A “freaky horse,” he called him.
Justify, who cost $500,000 as a yearling, has also proved to be an enormous winning bet for a thoroughly modern partnership featuring Kentucky-based WinStar Farm, the China Horse Club and several late investors including former Johns Hopkins lacrosse player Sol Kumin. This was the second Preakness win for Kumin, a Boston-based hedge fund manager, following Exaggerator in 2016.
Baffert has always said the key to making history as a trainer is being entrusted with historically great horses. That was certainly the case here.
In a dizzying 90-day rush, Justify has rolled from his maiden victory to seizing the first two legs of the Triple Crown.
It takes a remarkable talent to pull off such an unprecedented feat, and he is that — 1,270 pounds of muscle on muscle combined with a sprinter’s quickness and an adaptable mind.
We won’t know for three weeks if he has enough fuel left in his tank to do what American Pharoah did three years ago. NBC analyst and Hall of Fame jockey Jerry Bailey said his superior quality will prevent us from seeing vulnerability until he’s truly asked to reach deep, as he might be over the 1 ½ miles at Belmont Park.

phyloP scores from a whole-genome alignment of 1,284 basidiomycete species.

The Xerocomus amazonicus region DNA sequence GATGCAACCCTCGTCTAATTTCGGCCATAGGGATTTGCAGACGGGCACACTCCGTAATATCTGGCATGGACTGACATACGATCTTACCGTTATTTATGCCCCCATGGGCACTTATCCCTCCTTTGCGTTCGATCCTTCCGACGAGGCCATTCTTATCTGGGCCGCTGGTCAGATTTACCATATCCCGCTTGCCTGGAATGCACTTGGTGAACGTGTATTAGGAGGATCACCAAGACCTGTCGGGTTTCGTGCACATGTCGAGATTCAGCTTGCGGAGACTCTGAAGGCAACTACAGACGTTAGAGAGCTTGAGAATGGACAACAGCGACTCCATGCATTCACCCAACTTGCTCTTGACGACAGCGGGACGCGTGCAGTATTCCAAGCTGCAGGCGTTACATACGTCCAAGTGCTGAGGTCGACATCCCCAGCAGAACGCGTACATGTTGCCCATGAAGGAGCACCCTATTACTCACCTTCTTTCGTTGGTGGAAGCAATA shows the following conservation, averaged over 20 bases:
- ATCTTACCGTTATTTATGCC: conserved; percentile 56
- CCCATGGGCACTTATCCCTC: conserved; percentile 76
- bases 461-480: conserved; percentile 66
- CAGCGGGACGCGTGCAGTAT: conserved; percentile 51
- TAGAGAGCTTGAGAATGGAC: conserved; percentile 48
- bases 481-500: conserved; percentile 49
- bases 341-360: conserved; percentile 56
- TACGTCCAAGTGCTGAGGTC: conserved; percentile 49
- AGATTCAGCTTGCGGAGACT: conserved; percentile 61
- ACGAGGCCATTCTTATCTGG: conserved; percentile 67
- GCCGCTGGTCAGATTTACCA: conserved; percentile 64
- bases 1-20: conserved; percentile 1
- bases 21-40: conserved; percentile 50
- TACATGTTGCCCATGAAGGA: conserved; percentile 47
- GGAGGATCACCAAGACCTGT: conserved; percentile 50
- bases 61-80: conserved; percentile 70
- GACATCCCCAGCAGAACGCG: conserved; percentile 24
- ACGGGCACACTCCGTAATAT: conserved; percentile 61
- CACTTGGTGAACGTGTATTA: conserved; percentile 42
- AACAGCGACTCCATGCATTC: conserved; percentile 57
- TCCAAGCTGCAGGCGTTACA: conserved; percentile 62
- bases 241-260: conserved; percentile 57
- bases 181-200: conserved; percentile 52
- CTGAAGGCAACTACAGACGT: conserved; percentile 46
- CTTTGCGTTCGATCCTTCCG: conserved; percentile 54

Surely, some challengers will look at his tired Preakness finish and see a horse ready to be taken.
Smith, however, said any assumptions about Justify’s vulnerability are misguided. He compared the Preakness victory to American Pharoah’s difficult fight in winning the Derby.
“Pharoah was all out, hanging on to win the Derby, and look what he went on to do,” the 52-year-old jockey said.
But that’s mostly a conversation for tomorrow. Today, Justify is the undisputed king of his 3-year-old class and a horse Baffert rates among the best three — with American Pharoah and Arrogate — he has trained in his Hall of Fame career.
He said all week that Justify was primed for another big effort, despite the questions that arose when he had difficulty putting pressure on his left hind leg the morning after the Derby. He was diagnosed with a heel bruise and resumed galloping four days later without apparent discomfort.
But the injury cast some uncertainty on a Preakness that was otherwise an easier test than the Derby, with a shorter distance and a smaller, less talented field.
That it required such a fight reminded us why the Triple Crown is an elusive achievement.